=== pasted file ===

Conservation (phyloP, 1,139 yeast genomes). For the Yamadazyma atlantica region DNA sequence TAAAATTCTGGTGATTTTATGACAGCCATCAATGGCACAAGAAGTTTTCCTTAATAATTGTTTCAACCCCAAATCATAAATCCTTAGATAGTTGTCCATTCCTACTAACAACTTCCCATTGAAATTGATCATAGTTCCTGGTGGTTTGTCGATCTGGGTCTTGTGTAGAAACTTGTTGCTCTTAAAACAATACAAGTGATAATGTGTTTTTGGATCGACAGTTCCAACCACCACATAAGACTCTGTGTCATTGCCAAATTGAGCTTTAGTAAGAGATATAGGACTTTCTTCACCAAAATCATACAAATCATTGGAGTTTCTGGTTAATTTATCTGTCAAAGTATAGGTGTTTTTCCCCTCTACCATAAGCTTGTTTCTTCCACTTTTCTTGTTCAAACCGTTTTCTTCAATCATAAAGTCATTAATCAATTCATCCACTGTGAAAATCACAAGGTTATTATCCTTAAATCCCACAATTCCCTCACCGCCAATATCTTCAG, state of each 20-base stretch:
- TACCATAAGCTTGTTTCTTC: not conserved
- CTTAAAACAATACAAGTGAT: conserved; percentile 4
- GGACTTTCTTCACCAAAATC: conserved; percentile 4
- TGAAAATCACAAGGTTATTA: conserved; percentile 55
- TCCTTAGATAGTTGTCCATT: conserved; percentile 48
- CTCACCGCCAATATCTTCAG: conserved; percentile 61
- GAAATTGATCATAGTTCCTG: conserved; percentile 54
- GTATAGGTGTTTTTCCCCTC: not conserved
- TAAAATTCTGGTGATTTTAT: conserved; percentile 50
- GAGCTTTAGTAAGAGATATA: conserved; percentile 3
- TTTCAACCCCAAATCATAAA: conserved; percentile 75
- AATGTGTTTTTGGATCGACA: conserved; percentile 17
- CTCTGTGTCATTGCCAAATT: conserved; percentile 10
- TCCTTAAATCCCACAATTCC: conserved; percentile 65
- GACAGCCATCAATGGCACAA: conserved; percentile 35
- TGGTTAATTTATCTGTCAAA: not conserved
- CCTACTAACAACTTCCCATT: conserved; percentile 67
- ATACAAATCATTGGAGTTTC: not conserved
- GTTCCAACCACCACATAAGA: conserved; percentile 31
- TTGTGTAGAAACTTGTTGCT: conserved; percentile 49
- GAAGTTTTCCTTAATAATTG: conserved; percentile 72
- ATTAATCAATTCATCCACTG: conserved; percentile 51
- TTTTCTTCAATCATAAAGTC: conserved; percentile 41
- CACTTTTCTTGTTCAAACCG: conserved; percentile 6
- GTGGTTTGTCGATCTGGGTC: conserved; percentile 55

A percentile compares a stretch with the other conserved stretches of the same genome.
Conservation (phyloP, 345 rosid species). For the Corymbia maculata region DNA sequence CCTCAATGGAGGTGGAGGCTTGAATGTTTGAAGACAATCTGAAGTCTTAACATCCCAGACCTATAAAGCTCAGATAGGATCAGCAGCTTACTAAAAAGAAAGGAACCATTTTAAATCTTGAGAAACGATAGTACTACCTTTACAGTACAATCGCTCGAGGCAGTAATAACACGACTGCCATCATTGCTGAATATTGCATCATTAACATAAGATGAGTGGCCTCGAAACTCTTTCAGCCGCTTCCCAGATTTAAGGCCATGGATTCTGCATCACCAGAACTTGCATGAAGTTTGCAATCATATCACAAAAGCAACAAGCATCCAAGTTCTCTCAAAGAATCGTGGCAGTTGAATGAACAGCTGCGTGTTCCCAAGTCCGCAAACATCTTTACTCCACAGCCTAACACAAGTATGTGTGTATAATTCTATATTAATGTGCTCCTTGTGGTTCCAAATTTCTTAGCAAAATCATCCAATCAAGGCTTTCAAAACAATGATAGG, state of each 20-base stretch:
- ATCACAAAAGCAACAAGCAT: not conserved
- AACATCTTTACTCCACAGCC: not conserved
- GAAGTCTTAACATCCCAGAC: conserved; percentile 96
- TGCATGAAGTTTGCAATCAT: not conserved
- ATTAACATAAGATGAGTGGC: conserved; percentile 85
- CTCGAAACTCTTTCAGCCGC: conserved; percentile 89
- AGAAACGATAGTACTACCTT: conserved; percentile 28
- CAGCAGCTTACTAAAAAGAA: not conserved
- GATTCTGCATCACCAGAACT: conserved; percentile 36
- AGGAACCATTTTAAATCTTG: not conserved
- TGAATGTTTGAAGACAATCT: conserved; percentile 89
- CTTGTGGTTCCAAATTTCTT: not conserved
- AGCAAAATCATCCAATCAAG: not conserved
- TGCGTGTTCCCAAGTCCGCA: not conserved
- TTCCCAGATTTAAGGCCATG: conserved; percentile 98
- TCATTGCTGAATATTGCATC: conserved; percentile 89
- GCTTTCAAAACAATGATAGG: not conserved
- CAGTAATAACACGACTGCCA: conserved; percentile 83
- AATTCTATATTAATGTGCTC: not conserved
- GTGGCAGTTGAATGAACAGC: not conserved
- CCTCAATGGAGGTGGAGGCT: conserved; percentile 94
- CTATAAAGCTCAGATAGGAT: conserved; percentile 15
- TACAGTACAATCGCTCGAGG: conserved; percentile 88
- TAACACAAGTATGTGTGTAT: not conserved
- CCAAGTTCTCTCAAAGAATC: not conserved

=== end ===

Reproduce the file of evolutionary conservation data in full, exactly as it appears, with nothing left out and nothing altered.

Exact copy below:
Conservation (phyloP, 1,139 yeast genomes). For the Yamadazyma atlantica region DNA sequence TAAAATTCTGGTGATTTTATGACAGCCATCAATGGCACAAGAAGTTTTCCTTAATAATTGTTTCAACCCCAAATCATAAATCCTTAGATAGTTGTCCATTCCTACTAACAACTTCCCATTGAAATTGATCATAGTTCCTGGTGGTTTGTCGATCTGGGTCTTGTGTAGAAACTTGTTGCTCTTAAAACAATACAAGTGATAATGTGTTTTTGGATCGACAGTTCCAACCACCACATAAGACTCTGTGTCATTGCCAAATTGAGCTTTAGTAAGAGATATAGGACTTTCTTCACCAAAATCATACAAATCATTGGAGTTTCTGGTTAATTTATCTGTCAAAGTATAGGTGTTTTTCCCCTCTACCATAAGCTTGTTTCTTCCACTTTTCTTGTTCAAACCGTTTTCTTCAATCATAAAGTCATTAATCAATTCATCCACTGTGAAAATCACAAGGTTATTATCCTTAAATCCCACAATTCCCTCACCGCCAATATCTTCAG, state of each 20-base stretch:
- TACCATAAGCTTGTTTCTTC: not conserved
- CTTAAAACAATACAAGTGAT: conserved; percentile 4
- GGACTTTCTTCACCAAAATC: conserved; percentile 4
- TGAAAATCACAAGGTTATTA: conserved; percentile 55
- TCCTTAGATAGTTGTCCATT: conserved; percentile 48
- CTCACCGCCAATATCTTCAG: conserved; percentile 61
- GAAATTGATCATAGTTCCTG: conserved; percentile 54
- GTATAGGTGTTTTTCCCCTC: not conserved
- TAAAATTCTGGTGATTTTAT: conserved; percentile 50
- GAGCTTTAGTAAGAGATATA: conserved; percentile 3
- TTTCAACCCCAAATCATAAA: conserved; percentile 75
- AATGTGTTTTTGGATCGACA: conserved; percentile 17
- CTCTGTGTCATTGCCAAATT: conserved; percentile 10
- TCCTTAAATCCCACAATTCC: conserved; percentile 65
- GACAGCCATCAATGGCACAA: conserved; percentile 35
- TGGTTAATTTATCTGTCAAA: not conserved
- CCTACTAACAACTTCCCATT: conserved; percentile 67
- ATACAAATCATTGGAGTTTC: not conserved
- GTTCCAACCACCACATAAGA: conserved; percentile 31
- TTGTGTAGAAACTTGTTGCT: conserved; percentile 49
- GAAGTTTTCCTTAATAATTG: conserved; percentile 72
- ATTAATCAATTCATCCACTG: conserved; percentile 51
- TTTTCTTCAATCATAAAGTC: conserved; percentile 41
- CACTTTTCTTGTTCAAACCG: conserved; percentile 6
- GTGGTTTGTCGATCTGGGTC: conserved; percentile 55

A percentile compares a stretch with the other conserved stretches of the same genome.
Conservation (phyloP, 345 rosid species). For the Corymbia maculata region DNA sequence CCTCAATGGAGGTGGAGGCTTGAATGTTTGAAGACAATCTGAAGTCTTAACATCCCAGACCTATAAAGCTCAGATAGGATCAGCAGCTTACTAAAAAGAAAGGAACCATTTTAAATCTTGAGAAACGATAGTACTACCTTTACAGTACAATCGCTCGAGGCAGTAATAACACGACTGCCATCATTGCTGAATATTGCATCATTAACATAAGATGAGTGGCCTCGAAACTCTTTCAGCCGCTTCCCAGATTTAAGGCCATGGATTCTGCATCACCAGAACTTGCATGAAGTTTGCAATCATATCACAAAAGCAACAAGCATCCAAGTTCTCTCAAAGAATCGTGGCAGTTGAATGAACAGCTGCGTGTTCCCAAGTCCGCAAACATCTTTACTCCACAGCCTAACACAAGTATGTGTGTATAATTCTATATTAATGTGCTCCTTGTGGTTCCAAATTTCTTAGCAAAATCATCCAATCAAGGCTTTCAAAACAATGATAGG, state of each 20-base stretch:
- ATCACAAAAGCAACAAGCAT: not conserved
- AACATCTTTACTCCACAGCC: not conserved
- GAAGTCTTAACATCCCAGAC: conserved; percentile 96
- TGCATGAAGTTTGCAATCAT: not conserved
- ATTAACATAAGATGAGTGGC: conserved; percentile 85
- CTCGAAACTCTTTCAGCCGC: conserved; percentile 89
- AGAAACGATAGTACTACCTT: conserved; percentile 28
- CAGCAGCTTACTAAAAAGAA: not conserved
- GATTCTGCATCACCAGAACT: conserved; percentile 36
- AGGAACCATTTTAAATCTTG: not conserved
- TGAATGTTTGAAGACAATCT: conserved; percentile 89
- CTTGTGGTTCCAAATTTCTT: not conserved
- AGCAAAATCATCCAATCAAG: not conserved
- TGCGTGTTCCCAAGTCCGCA: not conserved
- TTCCCAGATTTAAGGCCATG: conserved; percentile 98
- TCATTGCTGAATATTGCATC: conserved; percentile 89
- GCTTTCAAAACAATGATAGG: not conserved
- CAGTAATAACACGACTGCCA: conserved; percentile 83
- AATTCTATATTAATGTGCTC: not conserved
- GTGGCAGTTGAATGAACAGC: not conserved
- CCTCAATGGAGGTGGAGGCT: conserved; percentile 94
- CTATAAAGCTCAGATAGGAT: conserved; percentile 15
- TACAGTACAATCGCTCGAGG: conserved; percentile 88
- TAACACAAGTATGTGTGTAT: not conserved
- CCAAGTTCTCTCAAAGAATC: not conserved